* They may give aspirin to patients who also have
atherosclerosis that prevent buildup plaque in the arterial walls. Special Treatment for Complications If a patient develops severe cardiogenic shock, the patient may be treated by placement of an intra-aortic balloon pump for left ventricular support.

—This will help increase coronary blood flow and myocardial oxygen delivery. Cardiogenic Shock short-term anticoagulation may be considered to prevent left ventricular thrombus formation in the akinetic apex. Clot formation With adequate supportive care, Penelope's Takotsubo Cardiomyopathy resolved enough in a few days for her to be discharged, and in follow-up one month later her cardiac function was normal.

The octopus was never found... General Prognosis: Very Good * Left Ventricle function recovers spontaneously, typically within 4 weeks.

* Typically, no significant coronary artery disease or evidence of plaque rupture can be identified and these patients are no more at risk than the rest of the population.

* Less then one percent of hospital mortality Outcome * Troponin-I
* Catecholamines
* Blood gases Follow-up Tests Diagnostic Lab Tests Initial Laboratory Tests Initial Laboratory Tests Group 4:
Mary Gibson
Hanna Melaku
Stacey Bell
Dalika Tiev References Griffin S, Logue B. Takotsubo Cardiomyopathy: A Nurse’s Guide. Accessed 3/22/2013. http://www.aacn.org/WD/CETests/Media/C0953.pdf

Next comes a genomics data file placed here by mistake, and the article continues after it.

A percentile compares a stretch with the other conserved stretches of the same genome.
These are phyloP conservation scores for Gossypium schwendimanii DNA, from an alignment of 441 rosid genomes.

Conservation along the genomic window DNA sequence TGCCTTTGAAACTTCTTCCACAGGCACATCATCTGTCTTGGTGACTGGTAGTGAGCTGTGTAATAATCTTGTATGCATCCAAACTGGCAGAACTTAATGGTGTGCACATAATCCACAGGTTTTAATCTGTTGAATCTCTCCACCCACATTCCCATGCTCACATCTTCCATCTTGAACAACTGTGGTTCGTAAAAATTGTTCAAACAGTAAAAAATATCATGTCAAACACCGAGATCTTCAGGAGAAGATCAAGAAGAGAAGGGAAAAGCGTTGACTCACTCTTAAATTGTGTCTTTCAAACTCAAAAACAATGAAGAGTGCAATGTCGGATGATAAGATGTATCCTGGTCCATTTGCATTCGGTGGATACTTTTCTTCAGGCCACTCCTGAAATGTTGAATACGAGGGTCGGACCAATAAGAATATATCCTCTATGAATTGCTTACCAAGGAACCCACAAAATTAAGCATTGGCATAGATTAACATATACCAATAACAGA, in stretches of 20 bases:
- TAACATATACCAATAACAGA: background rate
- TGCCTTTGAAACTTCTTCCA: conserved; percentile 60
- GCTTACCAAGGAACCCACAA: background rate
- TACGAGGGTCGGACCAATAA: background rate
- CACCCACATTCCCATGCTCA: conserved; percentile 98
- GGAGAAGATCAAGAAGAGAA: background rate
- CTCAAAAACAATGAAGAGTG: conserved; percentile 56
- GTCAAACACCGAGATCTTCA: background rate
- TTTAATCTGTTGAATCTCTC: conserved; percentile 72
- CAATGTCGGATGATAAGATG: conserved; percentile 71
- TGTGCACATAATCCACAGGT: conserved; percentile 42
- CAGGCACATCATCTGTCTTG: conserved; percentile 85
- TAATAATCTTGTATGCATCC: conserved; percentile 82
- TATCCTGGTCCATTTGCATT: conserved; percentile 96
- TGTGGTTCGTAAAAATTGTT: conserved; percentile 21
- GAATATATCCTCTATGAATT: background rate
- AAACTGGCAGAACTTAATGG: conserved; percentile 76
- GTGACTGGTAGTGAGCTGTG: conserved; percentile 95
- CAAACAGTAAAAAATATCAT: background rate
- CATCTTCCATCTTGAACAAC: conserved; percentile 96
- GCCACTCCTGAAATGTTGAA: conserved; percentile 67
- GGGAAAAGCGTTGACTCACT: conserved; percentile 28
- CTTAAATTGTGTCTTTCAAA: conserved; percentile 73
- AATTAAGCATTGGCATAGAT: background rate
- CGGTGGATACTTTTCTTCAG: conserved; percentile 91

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Fairview Diagnostic Laboratories. Web. 25 Mar. 2013.
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Jun-Won, Lee, et al. “Clinical Characteristics and Prognostic Factors of Stress-Induced Cardiomyopathy.” NCBI. 29 June. 2010. Web. 25 Mar. 2013. http://www.ncbi.nlm.nih.gov/pmc/articles/PMC2893368/

Wittstein IS, et al. Neurohumoral Features of Myocardial Stunning Due to Sudden Emotional Stress. NEJM 2005;352:539-548

Fazio G, Pizzuto C, Novo S, et al. Chronic pharmacological treatment in takotsubo cardiomyopathy. International Journal Of Cardiology [serial online]. June 23, 2008;127(1):121-123. References (cont.) Hansen P. Takotsubo cardiomyopathy: An under-recognized myocardial syndrome. European Journal Of Internal Medicine [serial online]. December 2007;18(8):561-565

By Mayo Clinic Staff. Broken Heart syndrome: Treatment and Drug: Accessed Feb 10, 2011. http://www.mayoclinic.com/health/broken-heart-syndrome/DS01135/DSECTION=treatments-and-drugs

“Stress induced cardiomyopathy presenting as acute coronary syndrome: Tako-Tsubo in Mercogliano, Southern Italy.” Cangella F, Medolla A, et al. http://www.cardiovascularultrasound.com/content/5/1/36

Spyridon K., Socrates P., et al. “Takotsubo Cardiomyopathy: The ‘Broken Heart’ Syndrome”. First Cardiology Department and Radiology Department, Evagelismos Hospital, Athens, Greece Hellenic J Cardiol 2010; 51: 451-457 http://www.hellenicjcardiol.com/archive/full_text/2010/5/2010_5_451.pdf

“The clinical features of takotsubo cardiomyopathy”
Y.J. Akashi, K. Nakazawa, et al. QJM (2003) 96 (8): 563-573. doi: 10.1093/qjmed/hcg096 http://qjmed.oxfordjournals.org/content/96/8/563.full#T5